The Growing World of Moneymaking Fantasy Sports
J Thoendell stashed this in Sports
Every major sports league in North America has a corresponding fantasy universe. To play, you select players from different real-world teams, and when your picks do well on the field (or court or rink), your make-believe team gets points. It started in the 1980s with baseball and football, mainly among friends who tracked stats in newspaper box scores. As fantasy leagues moved online, participation soared. More than 40 million people played fantasy sports in North America last year, the equivalent of 30 percent of U.S. adult males.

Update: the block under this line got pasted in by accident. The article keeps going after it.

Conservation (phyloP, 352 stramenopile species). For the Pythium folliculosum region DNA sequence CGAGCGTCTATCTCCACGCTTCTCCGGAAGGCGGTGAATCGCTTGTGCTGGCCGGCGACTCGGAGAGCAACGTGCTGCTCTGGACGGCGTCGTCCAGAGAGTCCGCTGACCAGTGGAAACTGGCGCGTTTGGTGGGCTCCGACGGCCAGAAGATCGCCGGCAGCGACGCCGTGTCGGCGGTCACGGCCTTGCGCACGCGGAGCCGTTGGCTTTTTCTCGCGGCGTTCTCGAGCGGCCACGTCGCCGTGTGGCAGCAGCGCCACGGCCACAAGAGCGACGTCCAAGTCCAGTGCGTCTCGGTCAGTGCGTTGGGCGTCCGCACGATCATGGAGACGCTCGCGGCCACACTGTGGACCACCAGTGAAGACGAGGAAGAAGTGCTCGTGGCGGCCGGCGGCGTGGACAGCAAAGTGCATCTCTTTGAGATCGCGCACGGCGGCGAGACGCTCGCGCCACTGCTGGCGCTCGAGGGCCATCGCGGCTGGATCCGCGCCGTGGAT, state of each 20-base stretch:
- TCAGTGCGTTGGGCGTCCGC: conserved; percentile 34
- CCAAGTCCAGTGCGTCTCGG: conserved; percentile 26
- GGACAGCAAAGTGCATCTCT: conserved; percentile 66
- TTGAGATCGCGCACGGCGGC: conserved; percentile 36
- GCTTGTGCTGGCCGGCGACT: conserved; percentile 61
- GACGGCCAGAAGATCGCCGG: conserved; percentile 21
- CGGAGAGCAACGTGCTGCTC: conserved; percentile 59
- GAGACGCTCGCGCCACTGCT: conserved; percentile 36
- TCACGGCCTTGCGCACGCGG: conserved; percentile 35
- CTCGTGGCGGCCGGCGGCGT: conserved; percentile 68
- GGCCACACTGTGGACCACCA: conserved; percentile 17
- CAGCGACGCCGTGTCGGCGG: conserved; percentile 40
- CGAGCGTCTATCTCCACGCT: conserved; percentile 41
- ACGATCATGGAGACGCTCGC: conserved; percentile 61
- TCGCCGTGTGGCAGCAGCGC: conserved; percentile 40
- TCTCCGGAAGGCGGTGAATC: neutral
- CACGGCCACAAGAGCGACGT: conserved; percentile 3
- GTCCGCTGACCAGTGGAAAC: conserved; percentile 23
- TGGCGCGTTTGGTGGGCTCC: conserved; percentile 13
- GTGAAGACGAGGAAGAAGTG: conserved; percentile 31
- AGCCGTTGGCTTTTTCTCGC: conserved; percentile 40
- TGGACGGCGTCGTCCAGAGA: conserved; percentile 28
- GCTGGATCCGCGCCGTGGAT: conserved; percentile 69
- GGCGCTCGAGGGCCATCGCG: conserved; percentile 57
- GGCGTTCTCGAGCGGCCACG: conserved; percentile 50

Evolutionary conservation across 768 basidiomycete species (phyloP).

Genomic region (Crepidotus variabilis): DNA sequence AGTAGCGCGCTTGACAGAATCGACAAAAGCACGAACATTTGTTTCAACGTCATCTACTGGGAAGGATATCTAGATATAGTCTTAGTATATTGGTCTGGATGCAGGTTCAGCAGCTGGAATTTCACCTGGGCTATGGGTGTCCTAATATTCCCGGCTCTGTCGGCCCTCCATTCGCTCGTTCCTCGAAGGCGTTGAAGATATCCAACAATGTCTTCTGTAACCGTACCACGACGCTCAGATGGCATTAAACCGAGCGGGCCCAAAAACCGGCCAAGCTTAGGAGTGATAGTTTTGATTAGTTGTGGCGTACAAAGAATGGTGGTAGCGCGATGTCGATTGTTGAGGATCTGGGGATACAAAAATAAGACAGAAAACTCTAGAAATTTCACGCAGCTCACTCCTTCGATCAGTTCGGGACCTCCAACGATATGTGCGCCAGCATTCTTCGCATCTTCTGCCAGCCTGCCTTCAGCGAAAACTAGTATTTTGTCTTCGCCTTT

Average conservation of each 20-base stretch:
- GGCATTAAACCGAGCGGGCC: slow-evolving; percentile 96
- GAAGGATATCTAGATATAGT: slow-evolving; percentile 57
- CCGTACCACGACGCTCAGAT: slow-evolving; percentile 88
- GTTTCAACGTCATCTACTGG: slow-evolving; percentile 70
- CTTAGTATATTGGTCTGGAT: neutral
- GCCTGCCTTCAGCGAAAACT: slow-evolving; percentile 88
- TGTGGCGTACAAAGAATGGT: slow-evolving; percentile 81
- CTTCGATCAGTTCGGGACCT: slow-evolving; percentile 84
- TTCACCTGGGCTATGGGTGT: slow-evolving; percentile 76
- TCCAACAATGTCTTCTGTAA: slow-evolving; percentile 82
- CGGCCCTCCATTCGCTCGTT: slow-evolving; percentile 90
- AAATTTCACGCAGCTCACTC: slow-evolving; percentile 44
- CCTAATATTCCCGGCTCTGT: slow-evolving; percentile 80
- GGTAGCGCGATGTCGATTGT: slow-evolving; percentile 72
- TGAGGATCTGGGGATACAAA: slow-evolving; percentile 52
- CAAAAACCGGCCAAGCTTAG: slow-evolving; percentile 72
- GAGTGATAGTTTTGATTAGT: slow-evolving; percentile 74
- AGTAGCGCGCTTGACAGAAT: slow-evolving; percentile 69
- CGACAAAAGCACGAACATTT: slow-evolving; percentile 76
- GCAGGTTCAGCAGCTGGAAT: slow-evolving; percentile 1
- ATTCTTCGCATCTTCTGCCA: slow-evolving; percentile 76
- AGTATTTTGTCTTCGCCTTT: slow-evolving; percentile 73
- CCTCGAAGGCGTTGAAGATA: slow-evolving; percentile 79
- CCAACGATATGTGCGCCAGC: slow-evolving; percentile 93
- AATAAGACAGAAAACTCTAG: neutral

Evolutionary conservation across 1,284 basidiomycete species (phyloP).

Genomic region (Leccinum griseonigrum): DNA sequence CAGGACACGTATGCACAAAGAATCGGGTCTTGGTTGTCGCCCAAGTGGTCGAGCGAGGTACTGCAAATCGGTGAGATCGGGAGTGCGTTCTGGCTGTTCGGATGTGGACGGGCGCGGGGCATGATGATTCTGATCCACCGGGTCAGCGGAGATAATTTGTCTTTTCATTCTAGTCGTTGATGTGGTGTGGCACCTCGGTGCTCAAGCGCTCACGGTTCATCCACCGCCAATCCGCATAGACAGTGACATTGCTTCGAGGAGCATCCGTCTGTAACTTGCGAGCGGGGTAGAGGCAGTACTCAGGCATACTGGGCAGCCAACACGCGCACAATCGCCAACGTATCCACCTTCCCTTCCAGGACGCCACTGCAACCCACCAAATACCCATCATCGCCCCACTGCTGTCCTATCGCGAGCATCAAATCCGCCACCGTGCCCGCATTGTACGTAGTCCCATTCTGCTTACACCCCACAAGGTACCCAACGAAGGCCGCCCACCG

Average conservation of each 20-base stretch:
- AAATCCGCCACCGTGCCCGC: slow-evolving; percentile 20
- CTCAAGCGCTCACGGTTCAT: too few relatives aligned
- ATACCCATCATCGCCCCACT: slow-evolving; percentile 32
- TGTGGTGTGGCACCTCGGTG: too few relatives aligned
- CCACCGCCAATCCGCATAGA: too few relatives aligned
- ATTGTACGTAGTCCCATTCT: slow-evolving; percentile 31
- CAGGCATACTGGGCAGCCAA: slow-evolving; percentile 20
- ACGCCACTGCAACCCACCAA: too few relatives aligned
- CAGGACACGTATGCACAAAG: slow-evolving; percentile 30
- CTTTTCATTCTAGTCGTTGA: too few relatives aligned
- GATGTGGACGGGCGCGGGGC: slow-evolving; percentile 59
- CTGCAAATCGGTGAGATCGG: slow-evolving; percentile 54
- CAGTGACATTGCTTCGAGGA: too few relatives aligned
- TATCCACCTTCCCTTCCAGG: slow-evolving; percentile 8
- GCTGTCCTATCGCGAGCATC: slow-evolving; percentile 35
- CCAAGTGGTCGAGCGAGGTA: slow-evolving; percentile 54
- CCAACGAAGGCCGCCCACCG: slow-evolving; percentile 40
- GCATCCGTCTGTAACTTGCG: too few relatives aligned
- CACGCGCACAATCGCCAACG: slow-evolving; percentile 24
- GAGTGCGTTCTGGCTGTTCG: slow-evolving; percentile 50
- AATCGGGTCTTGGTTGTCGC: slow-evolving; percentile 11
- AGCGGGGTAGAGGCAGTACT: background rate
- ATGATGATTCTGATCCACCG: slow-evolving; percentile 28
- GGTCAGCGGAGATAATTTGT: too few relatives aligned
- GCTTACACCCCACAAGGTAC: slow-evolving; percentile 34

FanDuel, based in New York, brings a couple of twists to the game. The first is that leagues last only a day, so rather than wait all season to declare a winner, players know who won as soon as time runs out in the last game of the day. Twist two is money. Small-stakes fantasy leagues aren’t new, but FanDuel and similar sites bring it to a much larger scale. For a few bucks, a person drafts a team and competes against tens of thousands of others online. There are thousands of contests to enter each night for football, basketball, hockey, and baseball, whatever is in season. Like online poker, cash prizes can run to seven figures. Unlike online poker, it’s legal in most states.